Corn planting progress continues to be behind average for the week ending Easter Sunday, April 16. And there's no question as to why. Showers have been frequent and pretty widespread across the Corn Belt.
A look at the precipitation totals for the past seven days as compiled by the National Oceanic and Atmospheric Administration (NOAA) shows this very well. Using the one-half inch rainfall total as a benchmark for drier conditions, we find that the south-central Midwest -- central Missouri to southern Illinois -- had a half-inch or less rainfall. Also, the eastern Midwest around the Great Lakes -- especially Indiana and Ohio, along with portions of Michigan -- took in a half-inch or less total precipitation. The Delta had similar precipitation totals. Otherwise, you had to look into the northwestern sector of the Corn Belt -- the Dakotas and northwestern Minnesota -- to find the lower amounts.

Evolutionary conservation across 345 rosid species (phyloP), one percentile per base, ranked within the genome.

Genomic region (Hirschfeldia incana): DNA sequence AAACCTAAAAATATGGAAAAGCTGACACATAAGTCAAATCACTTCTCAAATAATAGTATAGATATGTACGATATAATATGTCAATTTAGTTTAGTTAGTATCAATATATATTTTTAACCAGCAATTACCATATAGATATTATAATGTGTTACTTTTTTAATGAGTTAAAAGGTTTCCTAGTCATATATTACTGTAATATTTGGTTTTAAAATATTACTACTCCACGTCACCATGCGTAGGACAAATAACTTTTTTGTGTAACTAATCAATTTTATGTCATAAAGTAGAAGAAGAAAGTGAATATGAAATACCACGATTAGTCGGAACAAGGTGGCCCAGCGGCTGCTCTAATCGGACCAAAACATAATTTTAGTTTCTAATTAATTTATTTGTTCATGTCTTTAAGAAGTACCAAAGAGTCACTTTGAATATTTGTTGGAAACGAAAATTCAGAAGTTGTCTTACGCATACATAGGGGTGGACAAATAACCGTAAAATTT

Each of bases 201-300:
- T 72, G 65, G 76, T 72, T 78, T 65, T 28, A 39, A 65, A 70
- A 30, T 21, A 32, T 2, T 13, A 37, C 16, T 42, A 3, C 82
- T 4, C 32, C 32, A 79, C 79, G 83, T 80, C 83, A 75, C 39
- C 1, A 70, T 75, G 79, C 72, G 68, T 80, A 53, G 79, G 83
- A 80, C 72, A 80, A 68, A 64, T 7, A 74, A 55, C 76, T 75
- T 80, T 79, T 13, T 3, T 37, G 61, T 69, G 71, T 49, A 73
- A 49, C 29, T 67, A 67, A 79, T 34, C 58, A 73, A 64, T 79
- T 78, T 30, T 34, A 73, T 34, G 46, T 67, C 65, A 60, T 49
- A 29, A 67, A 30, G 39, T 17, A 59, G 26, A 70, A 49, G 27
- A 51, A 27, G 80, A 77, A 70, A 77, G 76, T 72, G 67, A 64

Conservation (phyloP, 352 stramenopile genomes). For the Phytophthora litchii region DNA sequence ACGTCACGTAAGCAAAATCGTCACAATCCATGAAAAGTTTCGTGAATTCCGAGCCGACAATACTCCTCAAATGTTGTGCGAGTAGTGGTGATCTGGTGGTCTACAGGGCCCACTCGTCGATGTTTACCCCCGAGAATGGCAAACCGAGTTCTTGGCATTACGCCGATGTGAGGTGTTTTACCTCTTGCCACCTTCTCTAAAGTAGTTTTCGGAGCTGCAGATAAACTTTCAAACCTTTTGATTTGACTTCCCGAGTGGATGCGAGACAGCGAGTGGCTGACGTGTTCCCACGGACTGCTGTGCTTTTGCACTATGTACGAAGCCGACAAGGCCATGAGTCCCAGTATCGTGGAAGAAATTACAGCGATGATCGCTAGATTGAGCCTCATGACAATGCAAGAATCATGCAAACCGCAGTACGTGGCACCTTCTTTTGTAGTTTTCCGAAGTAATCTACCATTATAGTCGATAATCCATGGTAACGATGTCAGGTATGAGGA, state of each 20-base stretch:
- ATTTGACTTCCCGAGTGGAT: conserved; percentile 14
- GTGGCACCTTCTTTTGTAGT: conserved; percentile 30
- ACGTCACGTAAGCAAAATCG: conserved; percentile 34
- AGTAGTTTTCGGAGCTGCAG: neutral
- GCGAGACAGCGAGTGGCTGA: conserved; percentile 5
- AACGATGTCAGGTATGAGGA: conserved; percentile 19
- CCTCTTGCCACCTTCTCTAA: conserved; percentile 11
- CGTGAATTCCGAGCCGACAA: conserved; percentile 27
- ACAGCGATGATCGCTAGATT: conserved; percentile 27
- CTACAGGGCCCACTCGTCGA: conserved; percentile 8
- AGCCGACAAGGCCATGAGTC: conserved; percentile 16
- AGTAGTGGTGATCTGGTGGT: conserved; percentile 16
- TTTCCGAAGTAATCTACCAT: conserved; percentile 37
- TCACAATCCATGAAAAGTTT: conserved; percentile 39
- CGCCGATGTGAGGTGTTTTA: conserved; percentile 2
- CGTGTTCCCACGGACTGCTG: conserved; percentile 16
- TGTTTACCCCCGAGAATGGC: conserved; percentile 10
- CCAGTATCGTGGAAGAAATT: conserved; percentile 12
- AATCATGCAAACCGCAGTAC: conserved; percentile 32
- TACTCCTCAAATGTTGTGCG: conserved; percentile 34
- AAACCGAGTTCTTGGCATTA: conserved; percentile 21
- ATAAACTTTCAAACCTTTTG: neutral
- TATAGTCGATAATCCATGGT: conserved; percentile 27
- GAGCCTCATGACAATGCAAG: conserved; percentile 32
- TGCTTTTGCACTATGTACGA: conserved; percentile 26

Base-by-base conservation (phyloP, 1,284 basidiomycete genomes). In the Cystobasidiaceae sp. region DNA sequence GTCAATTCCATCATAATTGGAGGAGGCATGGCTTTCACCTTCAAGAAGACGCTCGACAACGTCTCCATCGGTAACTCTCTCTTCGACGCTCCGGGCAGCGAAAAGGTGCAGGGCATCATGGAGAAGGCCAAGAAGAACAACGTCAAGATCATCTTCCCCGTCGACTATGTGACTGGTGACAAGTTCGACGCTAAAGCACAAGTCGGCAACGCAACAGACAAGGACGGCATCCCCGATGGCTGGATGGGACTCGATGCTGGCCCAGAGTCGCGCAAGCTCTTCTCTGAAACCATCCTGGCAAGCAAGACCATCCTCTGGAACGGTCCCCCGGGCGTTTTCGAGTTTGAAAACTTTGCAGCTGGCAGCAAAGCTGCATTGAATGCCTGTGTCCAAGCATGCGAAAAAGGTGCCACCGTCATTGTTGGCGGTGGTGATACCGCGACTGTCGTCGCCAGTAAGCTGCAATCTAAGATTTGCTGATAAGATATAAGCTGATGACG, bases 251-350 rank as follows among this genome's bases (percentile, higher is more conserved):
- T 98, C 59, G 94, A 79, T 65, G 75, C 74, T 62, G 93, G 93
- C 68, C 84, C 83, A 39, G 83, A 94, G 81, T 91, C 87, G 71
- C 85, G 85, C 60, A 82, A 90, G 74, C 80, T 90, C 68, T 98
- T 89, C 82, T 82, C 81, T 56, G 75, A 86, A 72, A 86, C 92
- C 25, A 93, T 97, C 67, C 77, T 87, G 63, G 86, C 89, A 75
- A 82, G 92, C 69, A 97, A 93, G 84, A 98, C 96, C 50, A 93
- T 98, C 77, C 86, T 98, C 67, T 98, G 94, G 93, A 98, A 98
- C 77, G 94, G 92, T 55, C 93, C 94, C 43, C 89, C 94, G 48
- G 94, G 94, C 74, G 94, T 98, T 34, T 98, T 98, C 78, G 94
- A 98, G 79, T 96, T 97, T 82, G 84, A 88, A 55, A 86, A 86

P[L1] D[0x0] M[300x250] OOP[F] ADUNIT T
With that relatively low acreage representation with light precipitation, it's no wonder that planting progress is off to a slower start than usual.
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